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Pulses: Climate-resilient option to food security

Rajesh Aggarwal, Managing Director, Insecticides (India) writes on the vital role of pulses in tackling the threat of climate change while proving food security to the growing global population


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Seldom do we find a crop that serves the need of people across countries and cultures. Pulses are one such variety with a strong history of nourishing people around the world for centuries. Along with the early cereal grains, pulses were among the first crops cultivated as far back as 11,000 years ago. While global pulse production has grown rapidly in the past three decades, in the past ten years alone, the world has produced between 50 to 60 million tonnes of pulses annually. As of 2015, the world's biggest producers of pulses were India, Canada, Myanmar, China, Nigeria, Brazil, Australia, the USA, Russia, and Tanzania, while Argentina, France, Ethiopia, and Turkey came up as the world's most important pulse exporters.

Meeting income security
Food production, food security, and climate change are linked intrinsically and cannot be looked at separately for a comprehensive view. India made a giant leap in pulses production as it has reached the higher average production to the tune of 24 million tonnes during last couple of years from around 30 million hectares of land, with a productivity of 800 kg/ha. With a focus in achieving 32 million tonnes, the projected pulses requirements of India by the year 2030 and 39 million tonnes by 2050, India is poised to realise an annual growth rate of 2.2 percent.

A dedicated focus on pulses production can also help in furthering the aim to double the income of Indian farmers by 2022, mainly by the increased consumption of pulses across the world and the rising adoption of non-meat dietary habits such as veganism. This indicates at the better prospect of exporting surplus pulses should the overall production increases. It also offers the farmers a wider diversity of crops that can boost their income. Pulse-based cropping systems that include pulses in crop rotations that partly transfers nitrogen to subsequent crops – it has been proven that intercropping has a higher potential of soil carbon sequestration than monocropping systems.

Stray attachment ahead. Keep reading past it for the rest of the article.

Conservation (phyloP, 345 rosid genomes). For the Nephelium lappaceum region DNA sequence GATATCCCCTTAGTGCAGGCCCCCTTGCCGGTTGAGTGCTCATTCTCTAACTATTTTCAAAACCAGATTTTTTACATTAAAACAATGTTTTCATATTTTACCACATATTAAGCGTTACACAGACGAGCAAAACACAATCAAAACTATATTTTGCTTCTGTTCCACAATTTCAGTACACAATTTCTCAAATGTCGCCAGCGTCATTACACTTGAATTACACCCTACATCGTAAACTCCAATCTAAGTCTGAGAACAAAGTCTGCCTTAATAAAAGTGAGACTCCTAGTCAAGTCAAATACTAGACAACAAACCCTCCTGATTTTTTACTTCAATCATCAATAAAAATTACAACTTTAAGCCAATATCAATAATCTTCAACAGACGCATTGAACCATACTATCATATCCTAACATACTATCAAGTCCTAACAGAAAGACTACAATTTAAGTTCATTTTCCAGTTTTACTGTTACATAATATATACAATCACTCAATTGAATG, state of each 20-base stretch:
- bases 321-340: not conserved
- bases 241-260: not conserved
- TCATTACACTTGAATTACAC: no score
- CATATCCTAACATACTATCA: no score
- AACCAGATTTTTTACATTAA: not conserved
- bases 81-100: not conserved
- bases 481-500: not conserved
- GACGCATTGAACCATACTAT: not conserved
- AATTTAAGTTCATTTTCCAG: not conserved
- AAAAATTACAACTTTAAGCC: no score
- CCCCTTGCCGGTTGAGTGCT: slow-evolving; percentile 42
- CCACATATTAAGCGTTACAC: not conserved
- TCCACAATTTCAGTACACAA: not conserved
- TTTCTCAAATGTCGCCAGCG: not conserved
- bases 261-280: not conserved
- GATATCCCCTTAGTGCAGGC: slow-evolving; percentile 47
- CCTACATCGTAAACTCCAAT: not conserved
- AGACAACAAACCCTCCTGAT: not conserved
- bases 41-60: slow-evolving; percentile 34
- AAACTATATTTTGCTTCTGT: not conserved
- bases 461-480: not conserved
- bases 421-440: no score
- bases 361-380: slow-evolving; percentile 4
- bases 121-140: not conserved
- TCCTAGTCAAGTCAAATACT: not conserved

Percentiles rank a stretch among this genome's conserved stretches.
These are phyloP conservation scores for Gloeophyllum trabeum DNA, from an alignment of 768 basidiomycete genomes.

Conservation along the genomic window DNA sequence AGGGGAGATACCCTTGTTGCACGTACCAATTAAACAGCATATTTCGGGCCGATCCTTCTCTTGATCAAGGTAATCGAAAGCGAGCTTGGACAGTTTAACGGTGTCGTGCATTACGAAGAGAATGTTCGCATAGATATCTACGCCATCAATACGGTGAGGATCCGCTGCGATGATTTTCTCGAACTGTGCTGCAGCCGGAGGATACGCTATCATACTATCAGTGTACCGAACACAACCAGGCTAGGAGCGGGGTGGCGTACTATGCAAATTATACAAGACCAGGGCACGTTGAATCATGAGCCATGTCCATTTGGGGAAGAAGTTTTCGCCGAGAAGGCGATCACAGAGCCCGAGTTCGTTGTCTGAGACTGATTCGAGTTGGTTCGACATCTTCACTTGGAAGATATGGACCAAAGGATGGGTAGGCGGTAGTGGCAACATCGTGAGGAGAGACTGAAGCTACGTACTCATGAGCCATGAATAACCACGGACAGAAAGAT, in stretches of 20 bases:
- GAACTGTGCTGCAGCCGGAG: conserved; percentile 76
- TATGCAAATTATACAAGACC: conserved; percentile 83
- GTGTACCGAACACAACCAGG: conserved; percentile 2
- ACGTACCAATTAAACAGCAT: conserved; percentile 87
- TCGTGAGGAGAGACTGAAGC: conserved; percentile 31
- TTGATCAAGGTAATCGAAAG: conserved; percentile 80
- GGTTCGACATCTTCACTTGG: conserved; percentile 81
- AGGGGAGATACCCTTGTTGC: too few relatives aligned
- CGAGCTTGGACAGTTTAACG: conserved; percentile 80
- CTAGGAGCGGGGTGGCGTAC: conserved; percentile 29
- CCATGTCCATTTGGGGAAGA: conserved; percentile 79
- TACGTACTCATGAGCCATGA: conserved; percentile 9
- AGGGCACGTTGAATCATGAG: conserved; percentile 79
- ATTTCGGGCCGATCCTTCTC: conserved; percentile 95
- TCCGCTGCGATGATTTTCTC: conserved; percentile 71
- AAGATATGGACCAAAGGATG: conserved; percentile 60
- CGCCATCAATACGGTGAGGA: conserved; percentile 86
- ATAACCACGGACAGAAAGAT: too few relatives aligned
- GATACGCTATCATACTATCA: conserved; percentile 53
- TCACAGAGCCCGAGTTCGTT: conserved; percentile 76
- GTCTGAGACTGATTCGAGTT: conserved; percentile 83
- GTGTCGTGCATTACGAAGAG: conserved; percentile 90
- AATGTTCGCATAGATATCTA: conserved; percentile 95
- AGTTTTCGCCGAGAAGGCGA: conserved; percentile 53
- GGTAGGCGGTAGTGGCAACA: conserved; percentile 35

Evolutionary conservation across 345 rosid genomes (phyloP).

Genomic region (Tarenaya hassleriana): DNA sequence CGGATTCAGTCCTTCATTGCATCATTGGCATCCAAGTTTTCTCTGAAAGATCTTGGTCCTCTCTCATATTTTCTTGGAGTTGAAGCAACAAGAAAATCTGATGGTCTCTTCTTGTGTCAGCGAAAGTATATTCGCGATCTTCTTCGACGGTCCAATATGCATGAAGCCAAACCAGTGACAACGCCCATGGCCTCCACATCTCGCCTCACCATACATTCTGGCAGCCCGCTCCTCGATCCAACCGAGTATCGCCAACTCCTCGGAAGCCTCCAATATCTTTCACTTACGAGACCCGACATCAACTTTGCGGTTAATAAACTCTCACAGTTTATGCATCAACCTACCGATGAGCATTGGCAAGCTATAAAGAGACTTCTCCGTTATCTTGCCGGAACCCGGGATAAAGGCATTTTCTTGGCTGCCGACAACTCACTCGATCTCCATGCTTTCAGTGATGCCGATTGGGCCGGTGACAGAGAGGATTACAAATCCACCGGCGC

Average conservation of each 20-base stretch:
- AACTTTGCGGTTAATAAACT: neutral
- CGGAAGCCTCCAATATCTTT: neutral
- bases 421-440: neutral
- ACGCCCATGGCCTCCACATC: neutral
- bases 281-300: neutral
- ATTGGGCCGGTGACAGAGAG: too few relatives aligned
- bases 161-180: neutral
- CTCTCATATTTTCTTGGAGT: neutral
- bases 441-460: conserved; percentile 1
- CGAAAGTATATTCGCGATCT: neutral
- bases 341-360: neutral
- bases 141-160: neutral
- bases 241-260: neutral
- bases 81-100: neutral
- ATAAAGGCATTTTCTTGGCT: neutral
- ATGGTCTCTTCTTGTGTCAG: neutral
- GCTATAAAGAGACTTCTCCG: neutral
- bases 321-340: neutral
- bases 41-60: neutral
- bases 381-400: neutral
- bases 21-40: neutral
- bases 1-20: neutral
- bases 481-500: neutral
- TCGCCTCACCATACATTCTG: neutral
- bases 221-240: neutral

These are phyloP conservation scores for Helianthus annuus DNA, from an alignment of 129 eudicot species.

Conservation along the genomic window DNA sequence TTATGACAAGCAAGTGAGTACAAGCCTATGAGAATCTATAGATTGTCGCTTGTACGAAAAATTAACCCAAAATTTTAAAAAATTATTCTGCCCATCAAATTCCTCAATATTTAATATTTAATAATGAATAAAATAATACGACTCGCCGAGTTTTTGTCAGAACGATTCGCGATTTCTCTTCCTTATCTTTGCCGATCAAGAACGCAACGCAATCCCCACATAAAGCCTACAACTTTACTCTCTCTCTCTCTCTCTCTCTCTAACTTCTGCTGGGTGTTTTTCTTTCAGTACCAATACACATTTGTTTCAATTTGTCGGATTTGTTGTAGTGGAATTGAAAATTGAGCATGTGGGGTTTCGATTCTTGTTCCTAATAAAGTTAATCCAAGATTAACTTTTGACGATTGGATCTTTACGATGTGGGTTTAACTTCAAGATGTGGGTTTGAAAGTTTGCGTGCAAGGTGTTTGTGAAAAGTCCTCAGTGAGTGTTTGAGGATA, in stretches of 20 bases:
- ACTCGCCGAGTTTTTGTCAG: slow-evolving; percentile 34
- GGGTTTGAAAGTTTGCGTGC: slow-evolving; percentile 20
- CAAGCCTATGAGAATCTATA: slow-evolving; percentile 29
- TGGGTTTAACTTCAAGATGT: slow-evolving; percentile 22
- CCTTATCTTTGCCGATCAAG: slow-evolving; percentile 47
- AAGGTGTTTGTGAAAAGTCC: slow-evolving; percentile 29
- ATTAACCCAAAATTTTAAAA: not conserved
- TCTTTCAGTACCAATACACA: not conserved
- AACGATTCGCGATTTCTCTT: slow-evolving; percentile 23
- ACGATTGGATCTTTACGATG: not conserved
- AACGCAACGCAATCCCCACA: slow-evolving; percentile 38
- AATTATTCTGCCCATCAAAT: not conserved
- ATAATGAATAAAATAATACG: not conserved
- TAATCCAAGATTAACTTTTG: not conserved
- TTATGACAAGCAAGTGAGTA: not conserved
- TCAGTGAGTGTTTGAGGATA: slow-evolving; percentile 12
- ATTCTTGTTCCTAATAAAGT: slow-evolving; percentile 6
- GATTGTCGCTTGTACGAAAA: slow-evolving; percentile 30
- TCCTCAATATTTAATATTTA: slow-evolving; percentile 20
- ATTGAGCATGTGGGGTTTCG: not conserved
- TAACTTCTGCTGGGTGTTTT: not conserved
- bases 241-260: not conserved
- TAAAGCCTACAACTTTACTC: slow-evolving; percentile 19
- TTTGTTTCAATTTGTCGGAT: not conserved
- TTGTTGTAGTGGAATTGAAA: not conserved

Mitigating climate change
The challenge of unpredictable climate has posed a threat to food production globally and poses a threat of undernutrition in the poorer countries. As a tropical country, India is more vulnerable to this changing pattern driven by irregular and untimely rainfall, as well as extended summer or winters. Growing pulses can provide a solution – they are food with a low carbon footprint as they use half the energy inputs of other crops. Pulses utilise soil bacteria to draw nitrogen from the air which replaces the need to add nitrogen enhancing agents to the soil. When soil is fertilised with nitrogen in the form of manure, fertiliser, or crop residue, soil micro-organisms convert some of this nitrogen into nitrous oxide, a powerful greenhouse gas that is 300 times more potent than carbon dioxide (CO2) and represents around 46 percent of the greenhouse gas emissions from global agriculture. Nitrogen-fixing pulse crops have a lower carbon footprint compared to other crops. Pulses like peas and lentils extract water from a shallower depth, thereby preventing use of water at the deeper levels and increasing water use efficiency of the entire crop rotation. Pulses, therefore, provide opportunities for microbial life to flourish, breaks disease, weed and insect cycles, and increase microbial diversity, helping crops to access nutrients.

According to the Food and Agriculture Organization of the United Nations (FAO), 85 million hectares of pulses have globally contributed to fixating 3-6 million tonnes of nitrogen in soil.

Let the discussion conclude with an anecdote from history – legend has it that when Aurangzeb imprisoned Shah Jahan, he asked his father to choose just one food item for the rest of his life. The greying Shah Jahan opted for the versatile chana or chickpea. The humble bean can be pounded into flour or besan, cooked as a daal or curry and even transformed into kebabs while the leaves could substitute saag preparations. We can learn from history to be wise.

(Views expressed in the article are author’s own)

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